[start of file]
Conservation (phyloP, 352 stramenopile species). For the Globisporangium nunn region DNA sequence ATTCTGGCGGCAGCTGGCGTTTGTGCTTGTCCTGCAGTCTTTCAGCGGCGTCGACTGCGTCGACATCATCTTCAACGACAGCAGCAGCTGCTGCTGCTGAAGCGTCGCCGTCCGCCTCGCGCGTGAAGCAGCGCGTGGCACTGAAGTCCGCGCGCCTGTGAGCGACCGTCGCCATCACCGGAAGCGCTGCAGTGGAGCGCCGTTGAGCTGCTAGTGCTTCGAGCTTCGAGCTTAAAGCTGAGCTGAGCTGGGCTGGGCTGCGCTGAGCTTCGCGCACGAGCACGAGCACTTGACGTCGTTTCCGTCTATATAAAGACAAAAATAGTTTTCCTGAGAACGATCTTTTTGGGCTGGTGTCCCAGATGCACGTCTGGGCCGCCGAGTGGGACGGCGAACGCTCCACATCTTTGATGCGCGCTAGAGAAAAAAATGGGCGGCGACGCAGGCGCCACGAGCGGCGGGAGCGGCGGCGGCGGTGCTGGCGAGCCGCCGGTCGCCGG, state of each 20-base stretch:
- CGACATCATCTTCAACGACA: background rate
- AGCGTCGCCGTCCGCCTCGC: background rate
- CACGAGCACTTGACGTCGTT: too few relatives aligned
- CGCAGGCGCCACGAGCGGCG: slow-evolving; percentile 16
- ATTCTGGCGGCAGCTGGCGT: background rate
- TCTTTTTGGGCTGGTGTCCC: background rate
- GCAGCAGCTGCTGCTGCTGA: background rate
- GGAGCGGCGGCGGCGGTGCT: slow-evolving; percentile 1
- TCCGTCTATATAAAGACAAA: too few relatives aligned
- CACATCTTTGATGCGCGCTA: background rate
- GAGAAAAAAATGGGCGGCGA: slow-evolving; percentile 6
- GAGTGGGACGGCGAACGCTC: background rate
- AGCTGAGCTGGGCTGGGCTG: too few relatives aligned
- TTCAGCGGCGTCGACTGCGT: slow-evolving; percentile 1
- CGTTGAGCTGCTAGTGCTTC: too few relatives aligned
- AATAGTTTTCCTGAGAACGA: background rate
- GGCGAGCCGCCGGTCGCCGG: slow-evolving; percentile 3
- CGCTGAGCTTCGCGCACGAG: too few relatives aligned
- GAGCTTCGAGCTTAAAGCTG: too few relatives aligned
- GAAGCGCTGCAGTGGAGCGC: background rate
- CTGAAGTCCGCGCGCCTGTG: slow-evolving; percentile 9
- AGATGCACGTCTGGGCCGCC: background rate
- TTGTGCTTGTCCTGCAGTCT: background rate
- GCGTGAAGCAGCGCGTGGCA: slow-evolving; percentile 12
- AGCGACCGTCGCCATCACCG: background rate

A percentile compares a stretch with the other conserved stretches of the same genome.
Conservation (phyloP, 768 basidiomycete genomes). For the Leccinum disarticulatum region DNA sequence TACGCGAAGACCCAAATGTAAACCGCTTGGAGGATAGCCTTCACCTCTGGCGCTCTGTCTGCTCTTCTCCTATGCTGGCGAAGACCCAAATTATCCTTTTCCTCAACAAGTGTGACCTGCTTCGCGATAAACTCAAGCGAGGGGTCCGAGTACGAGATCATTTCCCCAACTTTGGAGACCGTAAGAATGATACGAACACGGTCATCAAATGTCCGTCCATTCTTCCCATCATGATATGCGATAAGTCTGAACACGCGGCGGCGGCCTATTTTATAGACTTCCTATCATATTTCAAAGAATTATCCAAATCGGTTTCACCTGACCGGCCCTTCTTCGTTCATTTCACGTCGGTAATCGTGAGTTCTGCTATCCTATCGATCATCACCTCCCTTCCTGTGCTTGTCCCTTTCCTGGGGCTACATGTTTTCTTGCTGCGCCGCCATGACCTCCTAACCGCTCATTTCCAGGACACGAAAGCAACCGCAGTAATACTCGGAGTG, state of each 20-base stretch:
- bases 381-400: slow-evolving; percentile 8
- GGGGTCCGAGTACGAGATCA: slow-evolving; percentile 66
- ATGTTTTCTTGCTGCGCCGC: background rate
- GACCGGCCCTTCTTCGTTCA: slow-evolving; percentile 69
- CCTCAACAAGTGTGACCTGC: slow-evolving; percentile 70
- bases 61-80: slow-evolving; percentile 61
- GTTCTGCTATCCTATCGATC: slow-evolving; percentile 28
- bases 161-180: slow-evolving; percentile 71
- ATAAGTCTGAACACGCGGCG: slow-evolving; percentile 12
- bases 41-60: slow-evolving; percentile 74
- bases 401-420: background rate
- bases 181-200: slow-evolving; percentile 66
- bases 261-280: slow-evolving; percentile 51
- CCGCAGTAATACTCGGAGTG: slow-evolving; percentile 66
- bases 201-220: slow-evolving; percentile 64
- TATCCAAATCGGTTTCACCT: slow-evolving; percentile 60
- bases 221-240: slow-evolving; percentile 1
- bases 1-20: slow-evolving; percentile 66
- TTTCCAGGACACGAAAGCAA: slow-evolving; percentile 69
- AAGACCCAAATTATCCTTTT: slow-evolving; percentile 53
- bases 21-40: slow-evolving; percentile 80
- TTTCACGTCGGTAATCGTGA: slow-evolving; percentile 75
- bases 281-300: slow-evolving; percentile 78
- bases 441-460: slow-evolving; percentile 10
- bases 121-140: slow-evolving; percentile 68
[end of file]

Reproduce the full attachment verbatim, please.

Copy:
Conservation (phyloP, 352 stramenopile species). For the Globisporangium nunn region DNA sequence ATTCTGGCGGCAGCTGGCGTTTGTGCTTGTCCTGCAGTCTTTCAGCGGCGTCGACTGCGTCGACATCATCTTCAACGACAGCAGCAGCTGCTGCTGCTGAAGCGTCGCCGTCCGCCTCGCGCGTGAAGCAGCGCGTGGCACTGAAGTCCGCGCGCCTGTGAGCGACCGTCGCCATCACCGGAAGCGCTGCAGTGGAGCGCCGTTGAGCTGCTAGTGCTTCGAGCTTCGAGCTTAAAGCTGAGCTGAGCTGGGCTGGGCTGCGCTGAGCTTCGCGCACGAGCACGAGCACTTGACGTCGTTTCCGTCTATATAAAGACAAAAATAGTTTTCCTGAGAACGATCTTTTTGGGCTGGTGTCCCAGATGCACGTCTGGGCCGCCGAGTGGGACGGCGAACGCTCCACATCTTTGATGCGCGCTAGAGAAAAAAATGGGCGGCGACGCAGGCGCCACGAGCGGCGGGAGCGGCGGCGGCGGTGCTGGCGAGCCGCCGGTCGCCGG, state of each 20-base stretch:
- CGACATCATCTTCAACGACA: background rate
- AGCGTCGCCGTCCGCCTCGC: background rate
- CACGAGCACTTGACGTCGTT: too few relatives aligned
- CGCAGGCGCCACGAGCGGCG: slow-evolving; percentile 16
- ATTCTGGCGGCAGCTGGCGT: background rate
- TCTTTTTGGGCTGGTGTCCC: background rate
- GCAGCAGCTGCTGCTGCTGA: background rate
- GGAGCGGCGGCGGCGGTGCT: slow-evolving; percentile 1
- TCCGTCTATATAAAGACAAA: too few relatives aligned
- CACATCTTTGATGCGCGCTA: background rate
- GAGAAAAAAATGGGCGGCGA: slow-evolving; percentile 6
- GAGTGGGACGGCGAACGCTC: background rate
- AGCTGAGCTGGGCTGGGCTG: too few relatives aligned
- TTCAGCGGCGTCGACTGCGT: slow-evolving; percentile 1
- CGTTGAGCTGCTAGTGCTTC: too few relatives aligned
- AATAGTTTTCCTGAGAACGA: background rate
- GGCGAGCCGCCGGTCGCCGG: slow-evolving; percentile 3
- CGCTGAGCTTCGCGCACGAG: too few relatives aligned
- GAGCTTCGAGCTTAAAGCTG: too few relatives aligned
- GAAGCGCTGCAGTGGAGCGC: background rate
- CTGAAGTCCGCGCGCCTGTG: slow-evolving; percentile 9
- AGATGCACGTCTGGGCCGCC: background rate
- TTGTGCTTGTCCTGCAGTCT: background rate
- GCGTGAAGCAGCGCGTGGCA: slow-evolving; percentile 12
- AGCGACCGTCGCCATCACCG: background rate

A percentile compares a stretch with the other conserved stretches of the same genome.
Conservation (phyloP, 768 basidiomycete genomes). For the Leccinum disarticulatum region DNA sequence TACGCGAAGACCCAAATGTAAACCGCTTGGAGGATAGCCTTCACCTCTGGCGCTCTGTCTGCTCTTCTCCTATGCTGGCGAAGACCCAAATTATCCTTTTCCTCAACAAGTGTGACCTGCTTCGCGATAAACTCAAGCGAGGGGTCCGAGTACGAGATCATTTCCCCAACTTTGGAGACCGTAAGAATGATACGAACACGGTCATCAAATGTCCGTCCATTCTTCCCATCATGATATGCGATAAGTCTGAACACGCGGCGGCGGCCTATTTTATAGACTTCCTATCATATTTCAAAGAATTATCCAAATCGGTTTCACCTGACCGGCCCTTCTTCGTTCATTTCACGTCGGTAATCGTGAGTTCTGCTATCCTATCGATCATCACCTCCCTTCCTGTGCTTGTCCCTTTCCTGGGGCTACATGTTTTCTTGCTGCGCCGCCATGACCTCCTAACCGCTCATTTCCAGGACACGAAAGCAACCGCAGTAATACTCGGAGTG, state of each 20-base stretch:
- bases 381-400: slow-evolving; percentile 8
- GGGGTCCGAGTACGAGATCA: slow-evolving; percentile 66
- ATGTTTTCTTGCTGCGCCGC: background rate
- GACCGGCCCTTCTTCGTTCA: slow-evolving; percentile 69
- CCTCAACAAGTGTGACCTGC: slow-evolving; percentile 70
- bases 61-80: slow-evolving; percentile 61
- GTTCTGCTATCCTATCGATC: slow-evolving; percentile 28
- bases 161-180: slow-evolving; percentile 71
- ATAAGTCTGAACACGCGGCG: slow-evolving; percentile 12
- bases 41-60: slow-evolving; percentile 74
- bases 401-420: background rate
- bases 181-200: slow-evolving; percentile 66
- bases 261-280: slow-evolving; percentile 51
- CCGCAGTAATACTCGGAGTG: slow-evolving; percentile 66
- bases 201-220: slow-evolving; percentile 64
- TATCCAAATCGGTTTCACCT: slow-evolving; percentile 60
- bases 221-240: slow-evolving; percentile 1
- bases 1-20: slow-evolving; percentile 66
- TTTCCAGGACACGAAAGCAA: slow-evolving; percentile 69
- AAGACCCAAATTATCCTTTT: slow-evolving; percentile 53
- bases 21-40: slow-evolving; percentile 80
- TTTCACGTCGGTAATCGTGA: slow-evolving; percentile 75
- bases 281-300: slow-evolving; percentile 78
- bases 441-460: slow-evolving; percentile 10
- bases 121-140: slow-evolving; percentile 68